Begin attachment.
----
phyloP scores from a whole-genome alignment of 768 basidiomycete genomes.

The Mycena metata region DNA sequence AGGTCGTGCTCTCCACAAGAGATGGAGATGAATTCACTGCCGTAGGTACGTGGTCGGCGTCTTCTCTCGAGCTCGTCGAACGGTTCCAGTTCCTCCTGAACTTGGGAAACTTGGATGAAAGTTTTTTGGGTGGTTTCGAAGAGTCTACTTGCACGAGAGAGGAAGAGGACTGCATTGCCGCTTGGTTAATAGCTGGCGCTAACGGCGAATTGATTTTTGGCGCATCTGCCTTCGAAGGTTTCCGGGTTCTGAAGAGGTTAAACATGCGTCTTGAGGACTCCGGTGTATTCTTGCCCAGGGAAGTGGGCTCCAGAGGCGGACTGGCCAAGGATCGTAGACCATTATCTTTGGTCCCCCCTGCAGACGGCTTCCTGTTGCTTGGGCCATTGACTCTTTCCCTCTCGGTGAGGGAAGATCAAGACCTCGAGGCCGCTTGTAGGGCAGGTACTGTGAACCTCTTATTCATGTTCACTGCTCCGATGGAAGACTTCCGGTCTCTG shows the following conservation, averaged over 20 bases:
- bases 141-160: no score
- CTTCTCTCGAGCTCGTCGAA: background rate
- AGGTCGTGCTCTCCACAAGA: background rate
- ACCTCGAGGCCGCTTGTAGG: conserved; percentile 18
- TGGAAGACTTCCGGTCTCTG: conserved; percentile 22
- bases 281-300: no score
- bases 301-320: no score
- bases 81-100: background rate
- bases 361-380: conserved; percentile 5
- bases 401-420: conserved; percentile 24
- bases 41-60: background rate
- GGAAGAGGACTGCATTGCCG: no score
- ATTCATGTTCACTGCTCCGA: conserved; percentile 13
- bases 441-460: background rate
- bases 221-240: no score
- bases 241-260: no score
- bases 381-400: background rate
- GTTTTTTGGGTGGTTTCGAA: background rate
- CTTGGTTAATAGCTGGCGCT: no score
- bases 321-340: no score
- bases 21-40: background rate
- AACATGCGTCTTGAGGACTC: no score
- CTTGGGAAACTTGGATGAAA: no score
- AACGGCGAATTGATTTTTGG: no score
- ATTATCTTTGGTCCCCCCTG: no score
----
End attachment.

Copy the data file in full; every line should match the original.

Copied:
phyloP scores from a whole-genome alignment of 768 basidiomycete genomes.

The Mycena metata region DNA sequence AGGTCGTGCTCTCCACAAGAGATGGAGATGAATTCACTGCCGTAGGTACGTGGTCGGCGTCTTCTCTCGAGCTCGTCGAACGGTTCCAGTTCCTCCTGAACTTGGGAAACTTGGATGAAAGTTTTTTGGGTGGTTTCGAAGAGTCTACTTGCACGAGAGAGGAAGAGGACTGCATTGCCGCTTGGTTAATAGCTGGCGCTAACGGCGAATTGATTTTTGGCGCATCTGCCTTCGAAGGTTTCCGGGTTCTGAAGAGGTTAAACATGCGTCTTGAGGACTCCGGTGTATTCTTGCCCAGGGAAGTGGGCTCCAGAGGCGGACTGGCCAAGGATCGTAGACCATTATCTTTGGTCCCCCCTGCAGACGGCTTCCTGTTGCTTGGGCCATTGACTCTTTCCCTCTCGGTGAGGGAAGATCAAGACCTCGAGGCCGCTTGTAGGGCAGGTACTGTGAACCTCTTATTCATGTTCACTGCTCCGATGGAAGACTTCCGGTCTCTG shows the following conservation, averaged over 20 bases:
- bases 141-160: no score
- CTTCTCTCGAGCTCGTCGAA: background rate
- AGGTCGTGCTCTCCACAAGA: background rate
- ACCTCGAGGCCGCTTGTAGG: conserved; percentile 18
- TGGAAGACTTCCGGTCTCTG: conserved; percentile 22
- bases 281-300: no score
- bases 301-320: no score
- bases 81-100: background rate
- bases 361-380: conserved; percentile 5
- bases 401-420: conserved; percentile 24
- bases 41-60: background rate
- GGAAGAGGACTGCATTGCCG: no score
- ATTCATGTTCACTGCTCCGA: conserved; percentile 13
- bases 441-460: background rate
- bases 221-240: no score
- bases 241-260: no score
- bases 381-400: background rate
- GTTTTTTGGGTGGTTTCGAA: background rate
- CTTGGTTAATAGCTGGCGCT: no score
- bases 321-340: no score
- bases 21-40: background rate
- AACATGCGTCTTGAGGACTC: no score
- CTTGGGAAACTTGGATGAAA: no score
- AACGGCGAATTGATTTTTGG: no score
- ATTATCTTTGGTCCCCCCTG: no score